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In order to reduce fragmentation, address risk rating, strengthen cross-subsidies and simplify benefit options, the Council for Medical Schemes (CMS) has proposed the amalgamation of smaller schemes, which fall below the legislated minimum threshold of 6,000 main members. The council has acknowledged that certain schemes below this threshold are doing well on many fronts, namely advantageous average age profiles, lower non-healthcare expenditure, and positive acceptable scheme surplus levels and solvency. But of the 29 schemes in South Africa with fewer than 6,000 main members, 26 are closed schemes, and essentially these are constrained in recruiting new members, affecting both their claims experience and the number of member benefit options available within these schemes. The most appealing of the consolidation methodologies considered by the CMS is the umbrella medical aid fund arrangement. These have successfully been implemented within the pension fund industry over the last 15 to 20 years. In my opinion, this is a very positive consideration, which would allow for risk pooling, benefit consolidation and cost reduction. Statistical approach The council says it is in the unique position to identify beneficial amalgamations resulting in the optimal pairings of schemes given their financial, demographic and clinical considerations, which they will extrapolate using long-term simulations of claims. These factors along with claims experience and the uniqueness of membership, should all be used to inform the consolidation basis going forward. If, over the next year, the council gathers sufficient data on chronic medication, demographics of additional dependants, average size of claims per risk factor, eligibility criteria and subsidy policies - with a view to using these in a mathematical analysis of the interaction of these factors - to gauge how they contribute to the financial sustainability of schemes and the healthcare industry, I firmly believe the council will be in a good position to define a new set of criteria which would encourage amalgamation in the most favourable and cost-effective method, and also which would benefit scheme members first and foremost. If the proposed umbrella medical scheme format resembles the Government Employees Medical Scheme, which could see the healthcare industry following the path of the employee benefits and pension fund industry, this would bring about a significant reduction in governance requirements and associated management costs, offer members more options and benefits, and further the objectives set out in Section 322 of the NHI White paper released in 2017 - amalgamating options and schemes. Taking an innovative statistical approach to analysing schemes, to ensure the most beneficial outcomes for members, will lead to suitable alternatives for consideration. The role to be played by large industry players, who may be better suited to absorbing these smaller schemes, remains to be seen. It may be that the council encourages amalgamation only among smaller schemes, which I believe could still be attractive to smaller schemes because of the resultant creation of a greater geographical network and member cohort, allowing for, among other benefits, the negotiation of better rates from service providers. The council’s pragmatic approach appears to be siding with the medical scheme member more vigorously than before, and this will deal effectively with the number of schemes under review and that the umbrella scheme format will go a long way to stabilising the industry at large. Back to top NHI REVISING PLAN AT AN ADVANCED STAGE 2019/06/20 SANEWS President Cyril Ramaphosa says the strategy to revise the National Health Insurance (NHI) detailed plan of implementation is at an advanced stage. President Ramaphosa said the plan includes accelerating quality of care initiatives in public facilities, building human resource capacity, establishment of the NHI Fund structure, and costing the administration of the NHI Fund. Presenting the State of the Nation Address (SoNA) to a joint sitting of Parliament on Thursday evening, President Ramaphosa said government will attend to the health of the nation to improve the quality of life of South Africans, reduce poverty in all its dimensions, and strengthen the country’s economy. “We must attend to the capacity of our hospitals and clinics. An 80-year-old grandmother cannot spend an entire day in a queue waiting for her medication. An ill patient cannot be turned away because there is a shortage of doctors and nurses… A woman in labour cannot have her unborn child’s life put in danger because the ambulance has taken too long to come,” President Ramaphosa said. As part of the work that must be urgently done to improve the quality of the health system, the President announced that government is finalising the Presidential Health Summit Compact, which draws on expert insights, and will mobilise the capabilities of all key stakeholders to address the crisis in the State’s clinics and hospitals. Meanwhile, President Ramaphosa has raised concerns about increase in HIV infection rates, particularly among young women, and the relatively low numbers of men testing for HIV and starting treatment. He said government will intensify its work to implement the 90-90-90 strategy to end HIV as a public health threat, which includes increasing the number of people on treatment by at least another two million by December 2020.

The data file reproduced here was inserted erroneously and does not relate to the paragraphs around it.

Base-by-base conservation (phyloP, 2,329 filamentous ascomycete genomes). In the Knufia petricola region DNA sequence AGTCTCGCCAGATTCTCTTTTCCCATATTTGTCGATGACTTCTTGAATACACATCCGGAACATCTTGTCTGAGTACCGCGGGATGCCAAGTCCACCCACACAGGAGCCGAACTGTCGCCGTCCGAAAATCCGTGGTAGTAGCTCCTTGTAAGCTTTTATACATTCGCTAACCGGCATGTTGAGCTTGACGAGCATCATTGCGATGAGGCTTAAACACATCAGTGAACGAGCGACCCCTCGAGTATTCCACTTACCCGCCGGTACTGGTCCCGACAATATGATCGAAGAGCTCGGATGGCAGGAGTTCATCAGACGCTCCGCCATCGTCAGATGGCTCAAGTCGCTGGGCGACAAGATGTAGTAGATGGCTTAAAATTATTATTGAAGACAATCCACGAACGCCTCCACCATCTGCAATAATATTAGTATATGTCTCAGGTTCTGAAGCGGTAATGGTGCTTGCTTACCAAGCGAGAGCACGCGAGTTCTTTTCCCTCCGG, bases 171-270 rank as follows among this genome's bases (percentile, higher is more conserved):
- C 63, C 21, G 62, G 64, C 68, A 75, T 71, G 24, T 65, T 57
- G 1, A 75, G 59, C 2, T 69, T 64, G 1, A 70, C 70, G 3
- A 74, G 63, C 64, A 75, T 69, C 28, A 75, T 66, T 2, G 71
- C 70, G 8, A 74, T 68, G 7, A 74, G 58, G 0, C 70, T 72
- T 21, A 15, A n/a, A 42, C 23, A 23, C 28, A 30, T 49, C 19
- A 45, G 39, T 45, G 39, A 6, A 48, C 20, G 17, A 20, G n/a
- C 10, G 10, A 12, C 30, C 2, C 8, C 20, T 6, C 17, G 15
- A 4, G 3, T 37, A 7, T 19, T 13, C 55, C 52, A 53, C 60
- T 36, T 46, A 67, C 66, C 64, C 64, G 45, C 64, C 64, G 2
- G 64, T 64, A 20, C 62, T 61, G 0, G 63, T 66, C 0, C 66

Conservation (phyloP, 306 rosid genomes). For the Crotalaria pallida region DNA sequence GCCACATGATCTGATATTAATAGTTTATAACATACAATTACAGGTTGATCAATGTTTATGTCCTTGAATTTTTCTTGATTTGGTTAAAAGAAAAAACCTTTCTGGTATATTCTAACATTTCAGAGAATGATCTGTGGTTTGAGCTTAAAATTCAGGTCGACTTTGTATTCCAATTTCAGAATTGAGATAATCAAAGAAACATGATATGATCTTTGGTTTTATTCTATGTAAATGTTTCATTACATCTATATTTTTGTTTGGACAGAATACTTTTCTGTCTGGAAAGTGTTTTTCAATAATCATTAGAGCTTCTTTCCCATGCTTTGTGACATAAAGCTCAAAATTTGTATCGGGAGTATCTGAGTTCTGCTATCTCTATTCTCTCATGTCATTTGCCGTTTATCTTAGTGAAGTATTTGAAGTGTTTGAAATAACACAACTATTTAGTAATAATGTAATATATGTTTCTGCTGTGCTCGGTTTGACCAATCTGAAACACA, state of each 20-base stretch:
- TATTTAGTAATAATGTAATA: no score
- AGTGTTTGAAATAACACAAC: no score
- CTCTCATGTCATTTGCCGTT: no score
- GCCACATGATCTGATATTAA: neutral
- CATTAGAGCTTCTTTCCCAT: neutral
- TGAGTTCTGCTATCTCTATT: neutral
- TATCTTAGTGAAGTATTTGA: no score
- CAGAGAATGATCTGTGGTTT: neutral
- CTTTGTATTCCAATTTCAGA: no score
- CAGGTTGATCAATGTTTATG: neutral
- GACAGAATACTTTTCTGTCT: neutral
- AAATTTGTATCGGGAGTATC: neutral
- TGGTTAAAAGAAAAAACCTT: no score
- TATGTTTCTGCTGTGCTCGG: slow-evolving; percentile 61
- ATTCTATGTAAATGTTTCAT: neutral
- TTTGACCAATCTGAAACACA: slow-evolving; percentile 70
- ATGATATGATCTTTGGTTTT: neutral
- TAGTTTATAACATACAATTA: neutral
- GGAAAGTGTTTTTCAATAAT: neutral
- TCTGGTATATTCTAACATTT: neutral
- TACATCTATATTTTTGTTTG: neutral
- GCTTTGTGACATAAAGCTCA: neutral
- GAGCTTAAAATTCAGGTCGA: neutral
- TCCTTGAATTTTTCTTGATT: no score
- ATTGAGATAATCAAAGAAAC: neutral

Created at 2019/06/24 12:26 PM by Mediclinic
Last modified at 2019/06/24 12:26 PM by Mediclinic